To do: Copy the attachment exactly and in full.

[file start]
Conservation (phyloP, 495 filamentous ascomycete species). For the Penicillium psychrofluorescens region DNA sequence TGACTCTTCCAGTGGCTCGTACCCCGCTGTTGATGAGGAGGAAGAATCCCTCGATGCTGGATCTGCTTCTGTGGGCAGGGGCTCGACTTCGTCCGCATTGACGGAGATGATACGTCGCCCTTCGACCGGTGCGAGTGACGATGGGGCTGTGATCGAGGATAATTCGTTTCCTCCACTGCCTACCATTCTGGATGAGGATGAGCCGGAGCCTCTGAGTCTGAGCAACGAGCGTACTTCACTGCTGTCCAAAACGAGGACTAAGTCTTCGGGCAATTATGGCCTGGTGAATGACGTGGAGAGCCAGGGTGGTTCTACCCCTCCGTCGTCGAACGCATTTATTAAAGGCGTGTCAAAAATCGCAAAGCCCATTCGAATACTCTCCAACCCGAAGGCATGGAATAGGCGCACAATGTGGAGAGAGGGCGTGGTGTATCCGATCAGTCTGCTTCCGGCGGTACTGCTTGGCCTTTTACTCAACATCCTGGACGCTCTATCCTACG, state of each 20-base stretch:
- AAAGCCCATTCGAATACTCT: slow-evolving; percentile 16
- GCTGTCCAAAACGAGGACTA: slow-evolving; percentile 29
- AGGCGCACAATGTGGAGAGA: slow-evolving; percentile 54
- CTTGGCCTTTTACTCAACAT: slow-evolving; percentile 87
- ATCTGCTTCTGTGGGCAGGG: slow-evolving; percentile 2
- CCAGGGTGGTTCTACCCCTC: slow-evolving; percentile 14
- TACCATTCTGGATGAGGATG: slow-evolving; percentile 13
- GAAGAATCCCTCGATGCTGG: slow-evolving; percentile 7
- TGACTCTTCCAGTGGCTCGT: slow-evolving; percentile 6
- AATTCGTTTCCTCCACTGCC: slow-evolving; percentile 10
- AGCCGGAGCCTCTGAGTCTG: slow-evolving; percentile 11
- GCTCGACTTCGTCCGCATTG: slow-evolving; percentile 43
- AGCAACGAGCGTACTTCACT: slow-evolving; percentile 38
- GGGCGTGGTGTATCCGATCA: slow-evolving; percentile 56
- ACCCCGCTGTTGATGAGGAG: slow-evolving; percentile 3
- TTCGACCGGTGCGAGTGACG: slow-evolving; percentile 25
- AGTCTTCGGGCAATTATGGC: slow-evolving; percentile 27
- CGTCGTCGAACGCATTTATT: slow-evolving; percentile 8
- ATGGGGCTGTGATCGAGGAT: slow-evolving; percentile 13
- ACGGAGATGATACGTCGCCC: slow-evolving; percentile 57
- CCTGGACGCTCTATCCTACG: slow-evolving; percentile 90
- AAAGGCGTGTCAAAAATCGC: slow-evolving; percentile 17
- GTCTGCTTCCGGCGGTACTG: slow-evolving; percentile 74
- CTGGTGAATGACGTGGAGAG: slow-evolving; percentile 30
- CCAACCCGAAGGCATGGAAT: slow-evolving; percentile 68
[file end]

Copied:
Conservation (phyloP, 495 filamentous ascomycete species). For the Penicillium psychrofluorescens region DNA sequence TGACTCTTCCAGTGGCTCGTACCCCGCTGTTGATGAGGAGGAAGAATCCCTCGATGCTGGATCTGCTTCTGTGGGCAGGGGCTCGACTTCGTCCGCATTGACGGAGATGATACGTCGCCCTTCGACCGGTGCGAGTGACGATGGGGCTGTGATCGAGGATAATTCGTTTCCTCCACTGCCTACCATTCTGGATGAGGATGAGCCGGAGCCTCTGAGTCTGAGCAACGAGCGTACTTCACTGCTGTCCAAAACGAGGACTAAGTCTTCGGGCAATTATGGCCTGGTGAATGACGTGGAGAGCCAGGGTGGTTCTACCCCTCCGTCGTCGAACGCATTTATTAAAGGCGTGTCAAAAATCGCAAAGCCCATTCGAATACTCTCCAACCCGAAGGCATGGAATAGGCGCACAATGTGGAGAGAGGGCGTGGTGTATCCGATCAGTCTGCTTCCGGCGGTACTGCTTGGCCTTTTACTCAACATCCTGGACGCTCTATCCTACG, state of each 20-base stretch:
- AAAGCCCATTCGAATACTCT: slow-evolving; percentile 16
- GCTGTCCAAAACGAGGACTA: slow-evolving; percentile 29
- AGGCGCACAATGTGGAGAGA: slow-evolving; percentile 54
- CTTGGCCTTTTACTCAACAT: slow-evolving; percentile 87
- ATCTGCTTCTGTGGGCAGGG: slow-evolving; percentile 2
- CCAGGGTGGTTCTACCCCTC: slow-evolving; percentile 14
- TACCATTCTGGATGAGGATG: slow-evolving; percentile 13
- GAAGAATCCCTCGATGCTGG: slow-evolving; percentile 7
- TGACTCTTCCAGTGGCTCGT: slow-evolving; percentile 6
- AATTCGTTTCCTCCACTGCC: slow-evolving; percentile 10
- AGCCGGAGCCTCTGAGTCTG: slow-evolving; percentile 11
- GCTCGACTTCGTCCGCATTG: slow-evolving; percentile 43
- AGCAACGAGCGTACTTCACT: slow-evolving; percentile 38
- GGGCGTGGTGTATCCGATCA: slow-evolving; percentile 56
- ACCCCGCTGTTGATGAGGAG: slow-evolving; percentile 3
- TTCGACCGGTGCGAGTGACG: slow-evolving; percentile 25
- AGTCTTCGGGCAATTATGGC: slow-evolving; percentile 27
- CGTCGTCGAACGCATTTATT: slow-evolving; percentile 8
- ATGGGGCTGTGATCGAGGAT: slow-evolving; percentile 13
- ACGGAGATGATACGTCGCCC: slow-evolving; percentile 57
- CCTGGACGCTCTATCCTACG: slow-evolving; percentile 90
- AAAGGCGTGTCAAAAATCGC: slow-evolving; percentile 17
- GTCTGCTTCCGGCGGTACTG: slow-evolving; percentile 74
- CTGGTGAATGACGTGGAGAG: slow-evolving; percentile 30
- CCAACCCGAAGGCATGGAAT: slow-evolving; percentile 68